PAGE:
After a long and sometimes-contentious discussion on Wednesday, the City Council put off a decision on turning the 500 block of Main Street from a one way to a two way street. A public workshop will be scheduled soon to debate the merits of one way versus two way traffic and its effect on outdoor dining, pedestrian safety and emergency vehicle access.
Toward the end of the public testimony, Dick Duncan, who designed and help build the experimental pockets on the 500 block of Main Street in 1999, accused the council of thwarting the desires of downtown merchants and instead bowing to the will of major property owner Earl Dunivan.
“I’ve sat around too long and seen him control you people,” Duncan said. “It makes the staff look like fools, it makes you look like fools, it makes us all look like fools. You’ve got to stand up for everybody in this town.”
Dunivan did not respond Wednesday to Duncan’s remarks, but when contacted earlier this week about similar charges leveled against him on the Martinez Patch comment stream, Dunivan said that “people can believe what they want to believe. I support what supports successful businesses downtown.”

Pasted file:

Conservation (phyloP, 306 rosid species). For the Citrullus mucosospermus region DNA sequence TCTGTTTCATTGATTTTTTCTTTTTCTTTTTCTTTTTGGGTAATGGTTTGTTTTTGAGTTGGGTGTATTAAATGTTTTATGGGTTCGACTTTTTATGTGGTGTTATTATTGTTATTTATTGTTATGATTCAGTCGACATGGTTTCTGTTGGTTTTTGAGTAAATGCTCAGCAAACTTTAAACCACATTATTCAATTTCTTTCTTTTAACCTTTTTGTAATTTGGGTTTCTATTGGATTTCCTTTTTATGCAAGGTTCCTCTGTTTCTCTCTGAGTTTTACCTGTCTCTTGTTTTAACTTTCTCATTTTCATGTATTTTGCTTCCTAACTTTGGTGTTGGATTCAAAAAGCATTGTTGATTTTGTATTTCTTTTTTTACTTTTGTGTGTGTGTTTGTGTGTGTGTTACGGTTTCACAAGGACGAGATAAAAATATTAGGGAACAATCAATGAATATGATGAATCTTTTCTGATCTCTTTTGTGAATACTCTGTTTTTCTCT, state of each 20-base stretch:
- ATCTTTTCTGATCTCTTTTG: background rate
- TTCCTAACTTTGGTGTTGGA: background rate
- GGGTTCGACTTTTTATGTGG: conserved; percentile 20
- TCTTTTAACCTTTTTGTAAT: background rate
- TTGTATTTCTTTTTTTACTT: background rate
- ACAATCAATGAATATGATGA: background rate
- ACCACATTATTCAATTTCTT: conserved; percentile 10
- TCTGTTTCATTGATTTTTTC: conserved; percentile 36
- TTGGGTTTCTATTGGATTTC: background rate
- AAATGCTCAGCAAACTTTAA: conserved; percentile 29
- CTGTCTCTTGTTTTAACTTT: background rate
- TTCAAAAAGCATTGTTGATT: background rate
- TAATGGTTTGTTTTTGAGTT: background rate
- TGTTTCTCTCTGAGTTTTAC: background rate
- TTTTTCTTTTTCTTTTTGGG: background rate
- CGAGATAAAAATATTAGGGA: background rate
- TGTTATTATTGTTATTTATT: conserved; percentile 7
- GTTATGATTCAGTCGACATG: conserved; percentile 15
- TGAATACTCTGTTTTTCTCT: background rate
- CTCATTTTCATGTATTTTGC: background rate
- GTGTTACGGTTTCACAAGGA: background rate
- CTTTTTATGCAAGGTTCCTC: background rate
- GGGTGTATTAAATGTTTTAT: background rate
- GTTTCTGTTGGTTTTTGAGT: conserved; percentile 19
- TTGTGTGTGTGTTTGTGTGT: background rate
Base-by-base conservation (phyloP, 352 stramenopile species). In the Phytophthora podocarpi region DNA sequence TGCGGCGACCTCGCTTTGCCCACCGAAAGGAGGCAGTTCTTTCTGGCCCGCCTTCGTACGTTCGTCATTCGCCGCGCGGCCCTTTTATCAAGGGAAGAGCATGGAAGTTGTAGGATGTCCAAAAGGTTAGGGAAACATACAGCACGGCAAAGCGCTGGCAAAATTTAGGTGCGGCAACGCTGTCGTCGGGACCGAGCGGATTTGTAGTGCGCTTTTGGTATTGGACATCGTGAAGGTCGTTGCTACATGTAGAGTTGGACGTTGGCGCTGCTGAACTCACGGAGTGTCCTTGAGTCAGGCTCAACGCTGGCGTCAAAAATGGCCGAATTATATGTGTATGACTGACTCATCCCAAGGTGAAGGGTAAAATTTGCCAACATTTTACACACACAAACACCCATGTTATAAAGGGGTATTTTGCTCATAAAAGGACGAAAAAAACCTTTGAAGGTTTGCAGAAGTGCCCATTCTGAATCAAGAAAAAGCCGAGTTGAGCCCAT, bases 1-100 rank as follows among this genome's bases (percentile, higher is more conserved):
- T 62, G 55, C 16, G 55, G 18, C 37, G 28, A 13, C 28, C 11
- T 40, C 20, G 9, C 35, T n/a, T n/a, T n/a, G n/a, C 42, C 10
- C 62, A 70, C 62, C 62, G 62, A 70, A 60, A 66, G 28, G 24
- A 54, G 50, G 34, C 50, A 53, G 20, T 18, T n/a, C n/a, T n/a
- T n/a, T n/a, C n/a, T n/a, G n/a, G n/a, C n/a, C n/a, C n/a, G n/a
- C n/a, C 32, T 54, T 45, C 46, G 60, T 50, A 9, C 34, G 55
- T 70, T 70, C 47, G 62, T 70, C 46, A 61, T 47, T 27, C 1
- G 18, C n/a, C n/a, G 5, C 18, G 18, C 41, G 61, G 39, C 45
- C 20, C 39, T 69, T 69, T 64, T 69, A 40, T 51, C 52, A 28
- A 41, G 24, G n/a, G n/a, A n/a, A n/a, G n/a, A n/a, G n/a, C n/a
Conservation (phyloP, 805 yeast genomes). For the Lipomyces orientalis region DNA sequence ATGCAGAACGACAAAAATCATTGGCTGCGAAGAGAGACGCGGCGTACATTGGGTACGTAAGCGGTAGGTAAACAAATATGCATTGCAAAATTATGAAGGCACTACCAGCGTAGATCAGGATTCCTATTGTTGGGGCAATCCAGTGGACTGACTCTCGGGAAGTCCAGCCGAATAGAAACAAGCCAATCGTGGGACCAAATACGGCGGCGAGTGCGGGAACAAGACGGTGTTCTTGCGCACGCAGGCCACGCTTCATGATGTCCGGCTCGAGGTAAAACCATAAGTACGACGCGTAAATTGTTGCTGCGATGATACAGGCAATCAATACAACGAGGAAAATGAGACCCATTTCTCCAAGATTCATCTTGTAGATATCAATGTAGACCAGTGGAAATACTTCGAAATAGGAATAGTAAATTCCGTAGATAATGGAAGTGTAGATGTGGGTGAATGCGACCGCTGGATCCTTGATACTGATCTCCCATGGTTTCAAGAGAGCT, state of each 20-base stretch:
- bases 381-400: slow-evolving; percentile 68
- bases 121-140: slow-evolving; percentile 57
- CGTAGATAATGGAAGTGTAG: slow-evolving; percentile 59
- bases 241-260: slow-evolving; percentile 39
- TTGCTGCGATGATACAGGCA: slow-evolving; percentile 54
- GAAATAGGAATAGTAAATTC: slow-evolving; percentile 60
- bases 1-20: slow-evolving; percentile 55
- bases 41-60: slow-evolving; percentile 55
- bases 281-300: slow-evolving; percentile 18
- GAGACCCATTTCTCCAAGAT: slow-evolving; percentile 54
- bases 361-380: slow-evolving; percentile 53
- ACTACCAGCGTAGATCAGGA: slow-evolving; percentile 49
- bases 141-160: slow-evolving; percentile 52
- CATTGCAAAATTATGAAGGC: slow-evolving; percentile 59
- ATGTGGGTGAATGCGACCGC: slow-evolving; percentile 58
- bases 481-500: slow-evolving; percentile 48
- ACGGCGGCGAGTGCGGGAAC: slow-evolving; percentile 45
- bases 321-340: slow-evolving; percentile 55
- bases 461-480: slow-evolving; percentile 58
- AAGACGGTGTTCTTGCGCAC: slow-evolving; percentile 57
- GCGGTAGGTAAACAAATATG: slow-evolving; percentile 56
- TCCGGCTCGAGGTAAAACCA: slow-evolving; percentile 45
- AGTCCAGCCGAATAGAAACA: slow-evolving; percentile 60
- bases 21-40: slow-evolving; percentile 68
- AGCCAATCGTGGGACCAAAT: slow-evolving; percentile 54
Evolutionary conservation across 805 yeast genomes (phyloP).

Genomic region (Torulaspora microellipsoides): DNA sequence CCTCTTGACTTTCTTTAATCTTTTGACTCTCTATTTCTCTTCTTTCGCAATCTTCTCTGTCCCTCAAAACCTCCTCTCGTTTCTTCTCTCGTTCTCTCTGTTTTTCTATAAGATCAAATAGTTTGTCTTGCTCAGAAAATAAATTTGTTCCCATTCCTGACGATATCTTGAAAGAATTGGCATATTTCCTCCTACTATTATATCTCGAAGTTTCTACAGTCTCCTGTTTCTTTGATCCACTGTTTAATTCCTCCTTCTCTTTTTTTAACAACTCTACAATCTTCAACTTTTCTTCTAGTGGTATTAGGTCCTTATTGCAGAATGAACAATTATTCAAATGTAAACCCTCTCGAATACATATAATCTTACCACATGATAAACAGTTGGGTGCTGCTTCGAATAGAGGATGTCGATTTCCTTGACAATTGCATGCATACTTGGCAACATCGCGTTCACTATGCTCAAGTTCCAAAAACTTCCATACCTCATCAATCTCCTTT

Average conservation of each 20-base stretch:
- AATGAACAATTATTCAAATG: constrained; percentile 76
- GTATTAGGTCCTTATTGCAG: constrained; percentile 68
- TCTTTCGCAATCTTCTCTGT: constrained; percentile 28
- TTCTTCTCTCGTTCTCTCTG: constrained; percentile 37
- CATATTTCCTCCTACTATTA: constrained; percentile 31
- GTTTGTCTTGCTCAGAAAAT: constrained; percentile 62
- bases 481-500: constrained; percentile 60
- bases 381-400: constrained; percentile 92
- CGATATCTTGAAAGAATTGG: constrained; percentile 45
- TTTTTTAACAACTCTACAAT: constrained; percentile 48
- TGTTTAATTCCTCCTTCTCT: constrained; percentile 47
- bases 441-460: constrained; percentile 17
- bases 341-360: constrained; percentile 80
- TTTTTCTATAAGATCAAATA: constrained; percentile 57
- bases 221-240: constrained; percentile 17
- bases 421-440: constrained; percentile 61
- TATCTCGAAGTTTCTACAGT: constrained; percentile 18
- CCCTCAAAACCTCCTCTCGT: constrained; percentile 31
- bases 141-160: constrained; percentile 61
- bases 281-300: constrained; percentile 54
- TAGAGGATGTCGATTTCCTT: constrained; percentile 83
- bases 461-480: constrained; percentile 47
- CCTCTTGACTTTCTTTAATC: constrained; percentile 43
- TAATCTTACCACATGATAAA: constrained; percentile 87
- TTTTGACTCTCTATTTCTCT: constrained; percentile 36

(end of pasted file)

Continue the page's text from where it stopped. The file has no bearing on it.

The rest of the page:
A number of speakers supported keeping the 500 block a one way street. Mitch Avalon, a civil engineer with Contra Costa County, urged the council to keep the one way configuration in place.
“It’s narrower, and feels more intimate,” Avalon said. “It doesn’t feel like you’re in the middle of a city street. We should replicate it rather than destroying it.”
Changing the block to two-way traffic would be “a deadly form of social engineering,” said White Rabbit Boutique owner Anne Mobley.
“You’re really going to hurt something very special that you’ve got there,” warned Pat English, owner of Haute Stuff restaurant.
“This is not about anybody controlling anybody else, regardless of what anybody thinks,” said Mayor Rob Schroder. He said the two way configuration would ultimately prove to be better for all the businesses on the block.
Councilman Mike Menesini agreed, pointing to streets in San Francisco that had been turned into one way, and wound up “killing whole neighborhoods” because they became defacto freeways. He said two-way streets would create more intimacy.
Councilwoman Lara DeLaney said that she and councilwoman Janet Kennedy promised the community that there would be at least one special workshop on downtown traffic flow, and urged the council to keep that promise.
“I don’t think we’re going to get to a better place tonight with shallow analysis,” she said.
“If it ain’t broke, I don’t know why we’re trying to fix it,” said councilman Mark Ross.
Stay tuned to Martinez Patch for updates on the traffic flow workshop.